The Government Actuary himself—a very learned gentleman—has clearly been hard put to it to reconcile his professional integrity with the Government's electoral considerations. When he comes to what the contribution of the self-employed should be, in paragraph 33 of the report, he states: Unfortunately the necessary data are not available for a precise assessment of these contribution rates. I do not blame the Government Actuary. He has been faced with a totally impossible situation and has made the best of a bad job.

Before the self-employed throw their hats in the air, I advise them to make a close study of paragraph 34 and table 4 of the Government Actuary's report, which shows that the rates for self-employed will double in real terms over the next 30 years. If these calculations have any relevance, therefore, their newfound reduction is likely to be very short-lived. With great deference to Sir Edward Johnston, the Government Actuary, I find the whole exercise remarkably unconvincing.

I believe that the self-employed are entitled to an open investigation of the relative benefits they enjoy and the contributions they pay, and the next Conservative Government will certainly implement the public pledge I gave earlier this year to a conference of self-employed and small business men.

The next volte face which the order embodies relates to employees who are contracted into the State scheme. Hon. Members will know the history of this. The 1975 Act envisaged a combined contribution of 161 per cent., made up of 61 per cent. from the employee and 10 per cent. from the employer. However, the right hon. Member for Blackburn (Mrs Castle) made it clear on 18th March 1975 that These initial rates are not yet firm. They should be regarded for the moment as illustrative only"—[Official Report, 18th March 1975: Vol. 888, c. 1499] But when Ministers came to the House with their order in 1976 they came with an increase in contributions for the current year which produced a huge surplus for the National Insurance Fund. As we explained at the time, that was done for Exchequer considerations—to fund the borrowing requirement. But the Government obviously felt that the figure of 161 per cent. was likely to be too high next April, and they tabled an amendment to the Social Security (Miscellaneous Provisions) Bill to enable a lower figure to be specified.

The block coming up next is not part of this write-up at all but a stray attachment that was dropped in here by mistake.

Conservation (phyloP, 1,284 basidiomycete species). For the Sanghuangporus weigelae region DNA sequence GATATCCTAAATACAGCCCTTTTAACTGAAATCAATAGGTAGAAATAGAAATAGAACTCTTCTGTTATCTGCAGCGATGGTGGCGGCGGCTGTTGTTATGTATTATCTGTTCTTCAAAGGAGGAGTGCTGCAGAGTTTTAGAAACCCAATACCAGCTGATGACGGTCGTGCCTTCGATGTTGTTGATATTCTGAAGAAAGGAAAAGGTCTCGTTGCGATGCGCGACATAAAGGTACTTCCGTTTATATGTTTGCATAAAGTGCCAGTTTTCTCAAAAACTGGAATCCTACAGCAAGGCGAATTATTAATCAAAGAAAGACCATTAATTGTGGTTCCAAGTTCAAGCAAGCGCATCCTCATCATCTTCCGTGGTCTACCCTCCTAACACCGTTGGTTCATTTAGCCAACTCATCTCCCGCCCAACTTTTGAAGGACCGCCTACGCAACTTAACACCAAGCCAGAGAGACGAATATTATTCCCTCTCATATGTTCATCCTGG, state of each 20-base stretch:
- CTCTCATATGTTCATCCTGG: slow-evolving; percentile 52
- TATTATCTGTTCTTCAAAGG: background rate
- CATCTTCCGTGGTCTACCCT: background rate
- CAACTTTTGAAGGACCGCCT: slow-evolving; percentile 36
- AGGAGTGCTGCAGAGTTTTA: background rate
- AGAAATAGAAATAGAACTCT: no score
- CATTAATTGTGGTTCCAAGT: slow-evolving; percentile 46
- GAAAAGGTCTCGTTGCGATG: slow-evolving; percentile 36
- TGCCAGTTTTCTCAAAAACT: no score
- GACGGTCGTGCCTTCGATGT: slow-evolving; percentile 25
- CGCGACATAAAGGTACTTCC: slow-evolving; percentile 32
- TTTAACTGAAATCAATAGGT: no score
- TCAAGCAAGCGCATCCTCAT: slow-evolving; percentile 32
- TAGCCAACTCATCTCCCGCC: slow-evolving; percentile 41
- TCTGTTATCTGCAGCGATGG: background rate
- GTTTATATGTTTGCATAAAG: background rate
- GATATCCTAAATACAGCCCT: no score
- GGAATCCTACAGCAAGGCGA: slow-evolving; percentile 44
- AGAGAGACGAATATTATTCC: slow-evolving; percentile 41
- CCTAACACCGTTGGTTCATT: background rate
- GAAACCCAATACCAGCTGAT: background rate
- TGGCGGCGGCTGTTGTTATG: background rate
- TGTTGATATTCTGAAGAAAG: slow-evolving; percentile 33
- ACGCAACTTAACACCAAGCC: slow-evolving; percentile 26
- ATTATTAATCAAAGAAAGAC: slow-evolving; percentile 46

On 16th December last year, the Under-Secretary told Standing Committee A: The present state of the National Insurance Fund makes it likely that the next autumn's contribution review will lead us to want to establish lower rates than those from the start of the new stheme".—[Official Report, Standing Committee A, 16th December 1976; c. 64–65.] The hon. Gentleman said "likely". That was a year ago, when he said that it was "likely" that we would have lower rates. Yet here we are, a year later, right at the top of the limit that the Government could impose by order-161 per cent.

So far from there being a surplus in the Fund, the Government Actuary's report envisages a small deficit on the year. Why is that? What has happened? We know that unemployment is much higher than the Government envisaged and that inflation was much more rapid this last year than they had envisaged. Is that the reason why the Government have changed their mind and that, so far from its being "unlikely" to be lower, it is right at the top?

We must also take note of the assumptions in the Government Actuary's report. These are assumptions that he has to take from the Government. It says that next year unemployment will rise by only 120,000, that earnings are to rise by only 10 per cent. and that prices are to be taken as increasing by only 6½ per cent. As Pat Healey noted in The Times, those assumptions are "open to question".